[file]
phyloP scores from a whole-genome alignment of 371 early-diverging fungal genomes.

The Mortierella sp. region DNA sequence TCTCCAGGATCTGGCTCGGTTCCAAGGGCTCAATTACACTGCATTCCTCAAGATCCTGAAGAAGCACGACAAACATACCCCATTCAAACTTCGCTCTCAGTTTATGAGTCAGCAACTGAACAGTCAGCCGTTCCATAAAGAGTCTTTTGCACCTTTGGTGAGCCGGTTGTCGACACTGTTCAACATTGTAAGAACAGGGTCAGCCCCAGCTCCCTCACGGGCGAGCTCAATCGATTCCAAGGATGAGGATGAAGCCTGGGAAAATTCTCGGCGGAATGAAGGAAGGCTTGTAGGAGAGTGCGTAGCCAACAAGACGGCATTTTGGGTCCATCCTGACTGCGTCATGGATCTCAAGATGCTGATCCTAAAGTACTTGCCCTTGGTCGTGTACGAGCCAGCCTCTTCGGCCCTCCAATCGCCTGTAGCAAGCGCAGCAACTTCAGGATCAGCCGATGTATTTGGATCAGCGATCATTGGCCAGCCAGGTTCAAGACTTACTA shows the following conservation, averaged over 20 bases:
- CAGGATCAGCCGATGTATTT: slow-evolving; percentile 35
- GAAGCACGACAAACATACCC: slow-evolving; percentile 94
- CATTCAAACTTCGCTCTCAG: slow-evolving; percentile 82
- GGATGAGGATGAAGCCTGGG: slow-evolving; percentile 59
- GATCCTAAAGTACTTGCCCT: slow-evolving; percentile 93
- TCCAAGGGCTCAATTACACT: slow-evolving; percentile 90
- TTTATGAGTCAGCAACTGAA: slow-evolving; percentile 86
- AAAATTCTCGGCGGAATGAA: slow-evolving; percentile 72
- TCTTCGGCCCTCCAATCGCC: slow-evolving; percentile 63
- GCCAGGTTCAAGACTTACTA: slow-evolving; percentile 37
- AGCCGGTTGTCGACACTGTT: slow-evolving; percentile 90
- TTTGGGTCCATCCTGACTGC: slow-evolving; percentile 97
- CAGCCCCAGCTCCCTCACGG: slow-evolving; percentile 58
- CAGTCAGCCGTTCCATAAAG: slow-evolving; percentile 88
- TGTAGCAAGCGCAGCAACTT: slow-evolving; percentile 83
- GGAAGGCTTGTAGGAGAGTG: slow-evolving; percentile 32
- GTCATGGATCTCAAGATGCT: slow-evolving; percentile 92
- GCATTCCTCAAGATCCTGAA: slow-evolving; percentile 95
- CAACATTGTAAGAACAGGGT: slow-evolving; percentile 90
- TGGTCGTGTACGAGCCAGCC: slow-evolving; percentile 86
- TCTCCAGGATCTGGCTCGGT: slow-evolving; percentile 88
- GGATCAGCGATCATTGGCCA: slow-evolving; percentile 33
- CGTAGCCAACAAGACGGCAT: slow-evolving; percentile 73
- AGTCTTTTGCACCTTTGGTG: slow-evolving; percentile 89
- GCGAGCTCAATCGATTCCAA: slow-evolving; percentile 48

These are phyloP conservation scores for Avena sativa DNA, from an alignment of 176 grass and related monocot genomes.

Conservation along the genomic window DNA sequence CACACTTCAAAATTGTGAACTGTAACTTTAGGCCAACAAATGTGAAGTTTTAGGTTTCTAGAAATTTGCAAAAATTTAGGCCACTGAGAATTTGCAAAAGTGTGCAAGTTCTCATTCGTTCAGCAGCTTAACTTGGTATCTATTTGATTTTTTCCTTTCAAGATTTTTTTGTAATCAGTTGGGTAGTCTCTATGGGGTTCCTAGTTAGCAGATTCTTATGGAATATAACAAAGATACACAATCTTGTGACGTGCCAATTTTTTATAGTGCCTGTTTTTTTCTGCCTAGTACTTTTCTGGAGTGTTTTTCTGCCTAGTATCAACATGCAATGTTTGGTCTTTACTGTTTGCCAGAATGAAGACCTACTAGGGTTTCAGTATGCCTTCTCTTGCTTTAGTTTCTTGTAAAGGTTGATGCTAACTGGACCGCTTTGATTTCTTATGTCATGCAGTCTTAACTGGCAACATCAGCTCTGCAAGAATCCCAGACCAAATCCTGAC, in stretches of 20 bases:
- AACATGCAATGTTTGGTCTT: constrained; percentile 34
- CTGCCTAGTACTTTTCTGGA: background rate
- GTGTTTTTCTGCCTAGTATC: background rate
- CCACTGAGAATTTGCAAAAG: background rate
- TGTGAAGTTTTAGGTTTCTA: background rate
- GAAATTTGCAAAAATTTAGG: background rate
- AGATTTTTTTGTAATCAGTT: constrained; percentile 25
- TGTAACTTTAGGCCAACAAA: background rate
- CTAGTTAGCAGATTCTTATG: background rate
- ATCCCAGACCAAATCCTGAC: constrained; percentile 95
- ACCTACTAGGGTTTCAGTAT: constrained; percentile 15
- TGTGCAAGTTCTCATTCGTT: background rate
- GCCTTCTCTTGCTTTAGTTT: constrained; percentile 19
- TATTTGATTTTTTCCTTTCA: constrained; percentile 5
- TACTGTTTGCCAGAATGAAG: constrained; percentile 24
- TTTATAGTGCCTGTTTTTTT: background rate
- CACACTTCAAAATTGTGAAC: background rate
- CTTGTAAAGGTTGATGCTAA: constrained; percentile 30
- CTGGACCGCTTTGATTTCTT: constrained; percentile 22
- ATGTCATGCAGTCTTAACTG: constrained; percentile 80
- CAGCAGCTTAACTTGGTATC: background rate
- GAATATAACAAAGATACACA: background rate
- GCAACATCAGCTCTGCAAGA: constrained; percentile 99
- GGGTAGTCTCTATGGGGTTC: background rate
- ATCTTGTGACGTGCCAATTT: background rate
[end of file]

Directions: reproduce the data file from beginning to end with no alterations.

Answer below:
phyloP scores from a whole-genome alignment of 371 early-diverging fungal genomes.

The Mortierella sp. region DNA sequence TCTCCAGGATCTGGCTCGGTTCCAAGGGCTCAATTACACTGCATTCCTCAAGATCCTGAAGAAGCACGACAAACATACCCCATTCAAACTTCGCTCTCAGTTTATGAGTCAGCAACTGAACAGTCAGCCGTTCCATAAAGAGTCTTTTGCACCTTTGGTGAGCCGGTTGTCGACACTGTTCAACATTGTAAGAACAGGGTCAGCCCCAGCTCCCTCACGGGCGAGCTCAATCGATTCCAAGGATGAGGATGAAGCCTGGGAAAATTCTCGGCGGAATGAAGGAAGGCTTGTAGGAGAGTGCGTAGCCAACAAGACGGCATTTTGGGTCCATCCTGACTGCGTCATGGATCTCAAGATGCTGATCCTAAAGTACTTGCCCTTGGTCGTGTACGAGCCAGCCTCTTCGGCCCTCCAATCGCCTGTAGCAAGCGCAGCAACTTCAGGATCAGCCGATGTATTTGGATCAGCGATCATTGGCCAGCCAGGTTCAAGACTTACTA shows the following conservation, averaged over 20 bases:
- CAGGATCAGCCGATGTATTT: slow-evolving; percentile 35
- GAAGCACGACAAACATACCC: slow-evolving; percentile 94
- CATTCAAACTTCGCTCTCAG: slow-evolving; percentile 82
- GGATGAGGATGAAGCCTGGG: slow-evolving; percentile 59
- GATCCTAAAGTACTTGCCCT: slow-evolving; percentile 93
- TCCAAGGGCTCAATTACACT: slow-evolving; percentile 90
- TTTATGAGTCAGCAACTGAA: slow-evolving; percentile 86
- AAAATTCTCGGCGGAATGAA: slow-evolving; percentile 72
- TCTTCGGCCCTCCAATCGCC: slow-evolving; percentile 63
- GCCAGGTTCAAGACTTACTA: slow-evolving; percentile 37
- AGCCGGTTGTCGACACTGTT: slow-evolving; percentile 90
- TTTGGGTCCATCCTGACTGC: slow-evolving; percentile 97
- CAGCCCCAGCTCCCTCACGG: slow-evolving; percentile 58
- CAGTCAGCCGTTCCATAAAG: slow-evolving; percentile 88
- TGTAGCAAGCGCAGCAACTT: slow-evolving; percentile 83
- GGAAGGCTTGTAGGAGAGTG: slow-evolving; percentile 32
- GTCATGGATCTCAAGATGCT: slow-evolving; percentile 92
- GCATTCCTCAAGATCCTGAA: slow-evolving; percentile 95
- CAACATTGTAAGAACAGGGT: slow-evolving; percentile 90
- TGGTCGTGTACGAGCCAGCC: slow-evolving; percentile 86
- TCTCCAGGATCTGGCTCGGT: slow-evolving; percentile 88
- GGATCAGCGATCATTGGCCA: slow-evolving; percentile 33
- CGTAGCCAACAAGACGGCAT: slow-evolving; percentile 73
- AGTCTTTTGCACCTTTGGTG: slow-evolving; percentile 89
- GCGAGCTCAATCGATTCCAA: slow-evolving; percentile 48

These are phyloP conservation scores for Avena sativa DNA, from an alignment of 176 grass and related monocot genomes.

Conservation along the genomic window DNA sequence CACACTTCAAAATTGTGAACTGTAACTTTAGGCCAACAAATGTGAAGTTTTAGGTTTCTAGAAATTTGCAAAAATTTAGGCCACTGAGAATTTGCAAAAGTGTGCAAGTTCTCATTCGTTCAGCAGCTTAACTTGGTATCTATTTGATTTTTTCCTTTCAAGATTTTTTTGTAATCAGTTGGGTAGTCTCTATGGGGTTCCTAGTTAGCAGATTCTTATGGAATATAACAAAGATACACAATCTTGTGACGTGCCAATTTTTTATAGTGCCTGTTTTTTTCTGCCTAGTACTTTTCTGGAGTGTTTTTCTGCCTAGTATCAACATGCAATGTTTGGTCTTTACTGTTTGCCAGAATGAAGACCTACTAGGGTTTCAGTATGCCTTCTCTTGCTTTAGTTTCTTGTAAAGGTTGATGCTAACTGGACCGCTTTGATTTCTTATGTCATGCAGTCTTAACTGGCAACATCAGCTCTGCAAGAATCCCAGACCAAATCCTGAC, in stretches of 20 bases:
- AACATGCAATGTTTGGTCTT: constrained; percentile 34
- CTGCCTAGTACTTTTCTGGA: background rate
- GTGTTTTTCTGCCTAGTATC: background rate
- CCACTGAGAATTTGCAAAAG: background rate
- TGTGAAGTTTTAGGTTTCTA: background rate
- GAAATTTGCAAAAATTTAGG: background rate
- AGATTTTTTTGTAATCAGTT: constrained; percentile 25
- TGTAACTTTAGGCCAACAAA: background rate
- CTAGTTAGCAGATTCTTATG: background rate
- ATCCCAGACCAAATCCTGAC: constrained; percentile 95
- ACCTACTAGGGTTTCAGTAT: constrained; percentile 15
- TGTGCAAGTTCTCATTCGTT: background rate
- GCCTTCTCTTGCTTTAGTTT: constrained; percentile 19
- TATTTGATTTTTTCCTTTCA: constrained; percentile 5
- TACTGTTTGCCAGAATGAAG: constrained; percentile 24
- TTTATAGTGCCTGTTTTTTT: background rate
- CACACTTCAAAATTGTGAAC: background rate
- CTTGTAAAGGTTGATGCTAA: constrained; percentile 30
- CTGGACCGCTTTGATTTCTT: constrained; percentile 22
- ATGTCATGCAGTCTTAACTG: constrained; percentile 80
- CAGCAGCTTAACTTGGTATC: background rate
- GAATATAACAAAGATACACA: background rate
- GCAACATCAGCTCTGCAAGA: constrained; percentile 99
- GGGTAGTCTCTATGGGGTTC: background rate
- ATCTTGTGACGTGCCAATTT: background rate